Correction: In first paragraph, it is the Georgia Baptist Convention, not the Altlanta Metro Baptist Association, that has taken action against churches. (04/26/10 — 11:00 a.m. CT)
In Georgia, Baptists are quarreling about women preachers. One church, First Baptist of Decatur, where Julie Pennington-Russell is pastor, has already been removed from the ranks of what is known as a “cooperating church” by the Georgia Baptist Convention. Another church, Druid Hills in Atlanta, may be facing the same fate although in the Druid Hills case the issue is a husband-and-wife pastor team.
Behind it all is a single biblical verse found in the first letter to Timothy. The verse reads, “I do not permit a woman to teach or exercise authority over a man, but to remain silent.” Those 18 words have slammed the door on women preachers for a long time. When you talk to Baptist leaders, and ask what women who feel called are supposed to do, they shrug and say, “It’s God’s word. We just have to accept it.”
Funny thing about God’s word – sometimes it appears that there is a little picking and choosing going on. For instance in the verses that follow the so-called prohibition against women preaches, there are also some very strong words about how women should dress and wear their hair. These words are rarely if ever enforced in any Baptist church I know about.
There are other examples. In the Book of Leviticus, there is a prohibition against eating pork, catfish and shrimp. My experience has been that these are three of the main food groups at most church picnics.
And don’t get me started on the wholesale ignoring of the teachings of Jesus about taking care of the poor. Nearly a third of Matthew 25 is devoted to warning believers that our failure to take care of the least of these in our midst is a testimony that we do not know Jesus at all.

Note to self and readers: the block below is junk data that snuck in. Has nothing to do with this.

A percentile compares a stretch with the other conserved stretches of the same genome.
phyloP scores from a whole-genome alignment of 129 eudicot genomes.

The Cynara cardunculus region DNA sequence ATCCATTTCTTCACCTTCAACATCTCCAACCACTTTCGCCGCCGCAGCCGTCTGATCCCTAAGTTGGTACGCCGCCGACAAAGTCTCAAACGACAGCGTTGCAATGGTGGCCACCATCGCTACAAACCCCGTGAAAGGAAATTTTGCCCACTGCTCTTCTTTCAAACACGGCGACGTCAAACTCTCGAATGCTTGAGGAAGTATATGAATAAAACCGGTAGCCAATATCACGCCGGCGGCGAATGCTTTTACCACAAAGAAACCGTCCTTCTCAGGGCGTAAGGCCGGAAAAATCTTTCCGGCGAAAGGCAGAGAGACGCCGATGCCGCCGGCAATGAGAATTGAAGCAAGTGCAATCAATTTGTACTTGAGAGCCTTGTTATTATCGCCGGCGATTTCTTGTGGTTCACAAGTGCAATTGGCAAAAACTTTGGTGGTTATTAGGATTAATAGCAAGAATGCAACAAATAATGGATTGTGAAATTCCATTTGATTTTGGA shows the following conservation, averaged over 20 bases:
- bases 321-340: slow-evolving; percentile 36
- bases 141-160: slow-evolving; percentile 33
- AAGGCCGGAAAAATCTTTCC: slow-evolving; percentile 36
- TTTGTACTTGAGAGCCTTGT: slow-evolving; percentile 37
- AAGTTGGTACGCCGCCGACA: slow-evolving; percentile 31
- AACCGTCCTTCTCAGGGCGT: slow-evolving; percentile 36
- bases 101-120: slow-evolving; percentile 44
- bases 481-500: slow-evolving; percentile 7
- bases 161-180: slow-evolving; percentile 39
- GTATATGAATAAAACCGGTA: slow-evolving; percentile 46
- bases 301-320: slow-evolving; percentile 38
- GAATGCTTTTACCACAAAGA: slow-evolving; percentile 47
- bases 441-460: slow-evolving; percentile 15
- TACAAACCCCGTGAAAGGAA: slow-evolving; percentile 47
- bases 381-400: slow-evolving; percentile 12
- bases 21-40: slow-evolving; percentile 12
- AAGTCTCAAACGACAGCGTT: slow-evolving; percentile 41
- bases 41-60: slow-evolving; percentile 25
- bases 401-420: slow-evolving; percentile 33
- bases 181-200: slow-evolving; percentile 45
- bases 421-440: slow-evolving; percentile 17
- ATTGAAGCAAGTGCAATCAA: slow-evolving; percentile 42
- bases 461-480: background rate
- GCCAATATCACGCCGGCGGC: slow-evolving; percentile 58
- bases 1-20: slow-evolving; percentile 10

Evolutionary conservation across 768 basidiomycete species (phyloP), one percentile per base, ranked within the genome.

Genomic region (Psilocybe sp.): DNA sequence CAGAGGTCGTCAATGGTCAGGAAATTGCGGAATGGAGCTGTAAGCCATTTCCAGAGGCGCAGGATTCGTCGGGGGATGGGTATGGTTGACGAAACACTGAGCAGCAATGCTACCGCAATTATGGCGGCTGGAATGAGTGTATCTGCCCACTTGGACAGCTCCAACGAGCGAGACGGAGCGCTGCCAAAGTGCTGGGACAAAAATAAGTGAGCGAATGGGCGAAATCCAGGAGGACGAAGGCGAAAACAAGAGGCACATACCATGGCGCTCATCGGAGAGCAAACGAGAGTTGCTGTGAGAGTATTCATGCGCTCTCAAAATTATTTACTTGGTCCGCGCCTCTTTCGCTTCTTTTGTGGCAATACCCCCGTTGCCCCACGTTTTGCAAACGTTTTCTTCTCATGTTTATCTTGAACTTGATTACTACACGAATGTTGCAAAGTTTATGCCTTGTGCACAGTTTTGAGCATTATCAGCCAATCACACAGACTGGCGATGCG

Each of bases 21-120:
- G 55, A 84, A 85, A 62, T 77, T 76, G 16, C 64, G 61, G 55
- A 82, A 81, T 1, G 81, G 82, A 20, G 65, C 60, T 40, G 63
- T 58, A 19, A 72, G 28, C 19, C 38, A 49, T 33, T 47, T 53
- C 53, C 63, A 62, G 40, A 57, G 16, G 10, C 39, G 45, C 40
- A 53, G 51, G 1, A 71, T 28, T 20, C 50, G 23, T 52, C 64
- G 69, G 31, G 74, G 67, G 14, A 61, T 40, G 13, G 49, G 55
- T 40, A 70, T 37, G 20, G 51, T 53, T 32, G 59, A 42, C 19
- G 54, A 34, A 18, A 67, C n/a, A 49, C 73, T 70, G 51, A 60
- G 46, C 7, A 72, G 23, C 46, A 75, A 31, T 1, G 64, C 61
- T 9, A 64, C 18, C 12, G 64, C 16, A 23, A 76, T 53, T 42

There are also some contradictions within the Scriptures that are conveniently ignored. For instance, while it appears that Paul prohibits women from preaching in the Timothy passage, in 1 Corinthians he gives detailed information about how women should dress when they are preaching. Which Paul do we listen to?
At another time in our history, Bible believers clutched holy writ and helped plunge us into a bloody civil war. Even Christians who did not own slaves felt they had to defend slavery because the Bible states, “slaves be obedient to your masters.” Paul, again, by the way.
In the case of slavery, what eventually happened is that the Spirit of Christ triumphed over the letter of the Bible. I don’t know anyone who on the basis of biblical authority would say that slavery is acceptable or is in some way part of God’s plan.
I am hoping this will be the course taken with women preachers. That many women experience a sense of calling and possess great gifts for ministry is beyond dispute. What needs to happen is for the prevailing male authorities to listen to the Spirit of Christ moving through the church and allow that Spirit to triumph over the letter of the letter.
While the biblically faithful are well intended, by embracing the Bible literally on this issue, they are standing as an impediment to God’s working in our world. There were many centuries in the early church where leaders had to rely on the Spirit alone – the New Testament had not been written yet. That same spiritual sensitivity has the potential to hear beyond the literal word and hopefully open pulpits to everyone God is calling.
James L. Evans is pastor of Auburn First Baptist Church in Auburn, Ala.
James L. Evans is a retired Baptist preacher living in Alabama. Over 35 years, he served churches in Alabama, North Carolina and Virginia. In support of his pastoral work, Evans published 5 books including “First and Second Corinthians: Immersion Bible Studies” (Abingdon Press (2011).